Now we suddenly shift to the sounds of what would later become known as BritPop for the jolly melodic tune, “Somebody Got Murdered.” Huh? The contrast in styles here emphasizes the ho-hum reactions to the daily reports of human beings killing other human beings. Another difficult commute, another day at the office, another murder . . . what’s on the radio? Oh, this sounds like a nice tune:
Somebody got murdered
His name cannot be found
A small stain on the pavement
They’ll scrub it off the ground
We don’t even care who got murdered: the victim is a nameless “somebody,” oh well, bad luck for him. Even the appalling finality of death (“Somebody got murdered/Goodbye, for keeps, forever”) fails to penetrate the collective consciousness. “Somebody Got Murdered” takes the stance that until we begin to react to every murder of every human being as an outrage, an unthinkable wrong, there is little hope for humanity, and the somebodies will continue to pile up on the streets, in the schools, in the nightclubs . . . anywhere. The somebody could be a loved one . . . or it could be you. Wake the fuck up, people!
“One More Time” shifts the style to Jamaican, another compelling piece marked by Joe Strummer’s strongest vocal on Sandinista! Simonon and Headon sustain the relatively high-tempo swaying beat, and despite the sparse but effective lyrical description of life in the ghetto, you find yourself swaying to the music like you were partying at a summer festival. What follows is a dub version of the same song, a deflating experience after hearing six keepers in a row.
“Lightning Strikes” is another rap. Sorry, I’ve met my rap quota for the year.
“Up in Heaven” is another Mick Jones upbeat pop rocker decrying the construction of public housing “estates,” tall, bleak, poorly-built towers with prison-like accommodations. The public housing debacle is a worldwide phenomenon, an urban planning scheme that condemns the residents to low-income, low-status lives that foster seething anger that eventually must be taken out on someone or something. When you live in shit, you feel like shit, a fact that the bureaucrats can’t be bothered with:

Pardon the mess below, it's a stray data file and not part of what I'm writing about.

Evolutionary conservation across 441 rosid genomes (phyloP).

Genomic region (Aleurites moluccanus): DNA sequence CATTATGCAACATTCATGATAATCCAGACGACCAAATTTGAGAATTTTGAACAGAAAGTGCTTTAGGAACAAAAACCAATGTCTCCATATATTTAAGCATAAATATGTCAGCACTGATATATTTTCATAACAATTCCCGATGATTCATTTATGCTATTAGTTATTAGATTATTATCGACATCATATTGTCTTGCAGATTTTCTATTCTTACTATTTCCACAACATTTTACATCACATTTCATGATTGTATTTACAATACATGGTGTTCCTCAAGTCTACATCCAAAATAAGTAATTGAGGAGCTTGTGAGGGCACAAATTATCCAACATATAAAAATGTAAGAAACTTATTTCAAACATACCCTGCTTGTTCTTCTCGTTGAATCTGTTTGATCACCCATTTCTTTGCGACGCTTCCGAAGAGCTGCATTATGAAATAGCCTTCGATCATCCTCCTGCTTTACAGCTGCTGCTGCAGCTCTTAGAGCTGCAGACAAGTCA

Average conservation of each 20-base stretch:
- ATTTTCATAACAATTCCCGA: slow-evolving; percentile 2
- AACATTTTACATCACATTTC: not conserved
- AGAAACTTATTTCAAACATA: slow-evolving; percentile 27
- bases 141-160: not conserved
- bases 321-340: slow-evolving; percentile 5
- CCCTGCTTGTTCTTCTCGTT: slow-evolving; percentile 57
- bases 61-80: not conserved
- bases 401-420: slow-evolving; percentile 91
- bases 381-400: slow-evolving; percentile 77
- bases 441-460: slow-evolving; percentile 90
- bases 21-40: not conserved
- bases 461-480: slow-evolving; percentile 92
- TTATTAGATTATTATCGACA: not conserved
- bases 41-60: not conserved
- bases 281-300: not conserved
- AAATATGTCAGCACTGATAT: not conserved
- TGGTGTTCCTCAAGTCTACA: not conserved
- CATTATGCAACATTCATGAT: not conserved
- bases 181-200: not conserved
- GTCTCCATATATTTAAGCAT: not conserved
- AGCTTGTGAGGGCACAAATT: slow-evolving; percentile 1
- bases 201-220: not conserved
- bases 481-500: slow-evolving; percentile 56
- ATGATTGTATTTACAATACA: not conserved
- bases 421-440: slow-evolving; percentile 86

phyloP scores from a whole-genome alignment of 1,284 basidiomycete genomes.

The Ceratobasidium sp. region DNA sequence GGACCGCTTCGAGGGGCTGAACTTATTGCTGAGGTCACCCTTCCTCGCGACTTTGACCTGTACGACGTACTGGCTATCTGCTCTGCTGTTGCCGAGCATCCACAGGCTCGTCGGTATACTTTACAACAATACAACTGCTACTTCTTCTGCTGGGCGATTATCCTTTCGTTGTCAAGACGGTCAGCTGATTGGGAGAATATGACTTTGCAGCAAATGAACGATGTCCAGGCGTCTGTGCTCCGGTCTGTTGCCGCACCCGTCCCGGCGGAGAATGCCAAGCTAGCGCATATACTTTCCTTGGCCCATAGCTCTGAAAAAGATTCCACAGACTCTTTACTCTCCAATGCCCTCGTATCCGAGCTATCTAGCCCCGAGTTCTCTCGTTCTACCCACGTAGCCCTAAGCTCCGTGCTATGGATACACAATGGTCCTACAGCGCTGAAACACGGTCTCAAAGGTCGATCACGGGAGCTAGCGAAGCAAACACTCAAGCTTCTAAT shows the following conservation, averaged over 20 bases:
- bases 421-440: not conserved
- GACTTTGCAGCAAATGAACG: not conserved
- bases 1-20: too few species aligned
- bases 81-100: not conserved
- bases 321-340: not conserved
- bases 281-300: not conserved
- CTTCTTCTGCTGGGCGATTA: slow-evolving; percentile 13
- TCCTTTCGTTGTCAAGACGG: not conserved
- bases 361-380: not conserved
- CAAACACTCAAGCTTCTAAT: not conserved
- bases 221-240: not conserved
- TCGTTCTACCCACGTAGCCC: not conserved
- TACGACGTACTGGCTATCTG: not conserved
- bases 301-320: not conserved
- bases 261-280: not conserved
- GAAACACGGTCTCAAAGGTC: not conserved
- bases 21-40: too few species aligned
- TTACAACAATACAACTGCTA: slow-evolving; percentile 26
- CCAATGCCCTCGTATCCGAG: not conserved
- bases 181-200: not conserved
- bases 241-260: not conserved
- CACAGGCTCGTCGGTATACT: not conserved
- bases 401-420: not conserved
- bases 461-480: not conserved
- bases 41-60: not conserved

The wives hate their husbands and their husbands don’t care
Their children daub slogans to prove they lived there
A giant pipe organ up in the air
You can’t live in a home which should not have been built
By the bourgeoise clerks who bear no guilt
When the wind hits this building this building it tilts
One day it will surely fall to the ground . . .
Once again The Clash have managed to shine the light on a problem that affects millions of lives every day while the relatively wealthy go about their business.
“Corner Soul” is a roots reggae number that could have benefitted from more time in the mixing sessions: the basic arrangement is fine, but the mix feels crowded due to reverb bleed, a common problem in the 1980s. The melody is one of the strongest on the album, and all the parts are well-executed: Topper Headon’s funereal drumming, Joe Strummer’s passionate vocal and the haunting echoes of the supporting female vocalists. The song is prescient in warning about the race-fueled summer riots that would bedevil Britain the following year, and there’s a genuine sense of urgency in Joe Strummer’s vocal reflecting that concern. It’s followed by the upbeat, joyous reggae of “Let’s Go Crazy” that encourages residents to prepare for the “shields and helmets” with “bricks and bottles.”
“If Music Could Talk” is Joe Strummer musing from the spliff bunker over a soft jazz background, a track that seems much longer than the advertised 4:36 run time. Joe then leaps out of his bunker to deliver a sermon in “The Sound of the Sinners.” This was allegedly Elvis Costello’s favorite Clash song. It’s not mine. I think the concept was good, as Joe Strummer was a natural for the part, but the lyrics failed to provide the expected impact.
Though the lyrics are rather skimpy, Mick Jones captured the frantic fear of the black man when faced with the irrationality of racism in the guise of law enforcement in “Police on My Back.” Opening with Mick’s guitar duplicating the sound of a siren, the song is an intense burst of energy with superb drum work from Topper Headon. It’s followed by “Midnight Log,” a short ramble from Joe Strummer with a few good lines about corporate crime that you can pluck out of the muddle, then by “The Equalizer,” a peculiar piece with a catchy chorus and a whole lot of silly noises that goes on for an eternity.